A Liar’s Funeral is incredible! The slow and bright tempo, mixed with the demonic, is a perfect mix and Taylor absolutely nails the vocal in both styles. Without a doubt, A Liar’s Funeral is one of the best songs on the album and one of the best in Slipknot’s extensive catalogue. While I’m not sure if A Liar’s Funeral has the potential to be a fan favourite, when played live, I adore the studio recording. 

Red Flag is old school Slipknot! What’s not to like?

What’s Next has a terrible xylophone-styled interlude that admittedly introduces Spiders well, but is largely superfluous to the album, other than being an indicator of shifting gears. 

Spiders is a great song with a great rhythm but I’m not convinced by the Horror-movie styled backing. It works, but I can’t help but think that after repeat listens that I may grow tired of it. I guess we’ll just have to wait and see. Nevertheless, Spiders is thoroughly enjoyable but a remix wouldn’t go astray. 

Orphan is a great song, but it takes a little too long to get into the core of the song in my opinion. I also wish the chorus was more pronounced as it is incredible. I could, honestly, listen to the chorus of Orphan on repeat indefinitely. 

My Pain is, interesting! Even after multiple listens, I’m not sure it fits the album too well. That said, as a song on its own, the layers of musicality are intense and the soundstage will compel and envelop you. My Pain is a song that you’re going to have to listen to multiple times to really connect with it. That isn’t necessarily a bad thing because it allows for greater appreciation of the song and album, but I’d love to know what the thought process was in the studio when it came to not only recording My Pain but including it on We Are Not Your Kind.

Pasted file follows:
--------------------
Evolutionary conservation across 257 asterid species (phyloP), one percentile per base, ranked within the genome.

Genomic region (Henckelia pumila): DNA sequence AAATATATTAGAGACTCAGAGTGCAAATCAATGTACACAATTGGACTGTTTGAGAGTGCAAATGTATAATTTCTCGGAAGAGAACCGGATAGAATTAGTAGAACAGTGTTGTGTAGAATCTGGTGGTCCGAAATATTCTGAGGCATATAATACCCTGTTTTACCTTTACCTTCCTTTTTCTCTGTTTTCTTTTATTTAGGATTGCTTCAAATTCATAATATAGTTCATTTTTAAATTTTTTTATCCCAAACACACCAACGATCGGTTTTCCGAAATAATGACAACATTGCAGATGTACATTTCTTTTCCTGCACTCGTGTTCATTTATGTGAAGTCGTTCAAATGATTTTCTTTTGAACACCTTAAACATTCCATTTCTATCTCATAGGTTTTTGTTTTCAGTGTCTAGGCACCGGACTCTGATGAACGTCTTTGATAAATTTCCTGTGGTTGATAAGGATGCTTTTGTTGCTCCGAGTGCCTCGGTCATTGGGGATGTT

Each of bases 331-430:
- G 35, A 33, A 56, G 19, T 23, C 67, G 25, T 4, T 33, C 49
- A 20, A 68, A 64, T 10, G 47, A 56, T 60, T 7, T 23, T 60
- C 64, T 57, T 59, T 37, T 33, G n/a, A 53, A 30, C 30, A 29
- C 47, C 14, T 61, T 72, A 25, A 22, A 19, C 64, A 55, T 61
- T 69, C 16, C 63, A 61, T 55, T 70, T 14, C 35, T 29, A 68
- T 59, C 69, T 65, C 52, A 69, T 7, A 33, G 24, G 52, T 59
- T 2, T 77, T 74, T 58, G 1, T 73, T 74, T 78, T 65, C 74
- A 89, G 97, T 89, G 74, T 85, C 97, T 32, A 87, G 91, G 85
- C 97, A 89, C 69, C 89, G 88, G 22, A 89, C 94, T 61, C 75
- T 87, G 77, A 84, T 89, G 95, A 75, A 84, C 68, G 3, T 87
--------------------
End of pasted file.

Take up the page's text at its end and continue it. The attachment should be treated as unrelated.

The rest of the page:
Not Long For This World is a stellar track. The slow-burn intro once again compels me and the rhythmic undertone ticks all the boxes. However, as much as I enjoy it, it needs a little less treble and a little more bass. It doesn’t sound flat and from the sounds of it, the style is intentional, but I really do like Slipknot’s music when the rhythm reaches into your soul and takes you on a visceral journey where you feel the music rather than hear it. Not Long For This World just misses the mark when it comes to the complete sensory experience that I associate with Slipknot; yet the outro gets the low end pumping as it merges into Solway Firth. 

Solway Firth is a killer closing track that will compel you to listen to the album again and stay within Slipknot’s catalogue. 

Overall, We Are Not Your Kind is an incredible release. As an album, it is a cohesive experience that you would be advised to sit and listen to from start to finish. I’d also say that We Are Not Your Kind is one of Slipknot’s most accessible albums as it will appeal to hardcore fans and newcomers alike. Slipknot, like a good bottle of wine, gets better and better; the future looks good for us maggots!

We Are Not Your Kind is available on Vinyl, CD, and the iTunes Store.  

Click here to read other Slipknot reviews by Subjective Sounds.

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Five Finger Death Punch – And Justice For None (Deluxe Edition Album Review)

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Five Finger Death Punch – And Justice For None (Deluxe Edition Album Review)

There are times when I scratch my head and wonder why it took me so long to check out an artist. Yes, my musical interests are broad and that could be presented as a justification, but I’ve known about Five Finger Death Punch for a number of years and despite being an active fan of their associated genres and counterparts, I've never taken that next step, until now.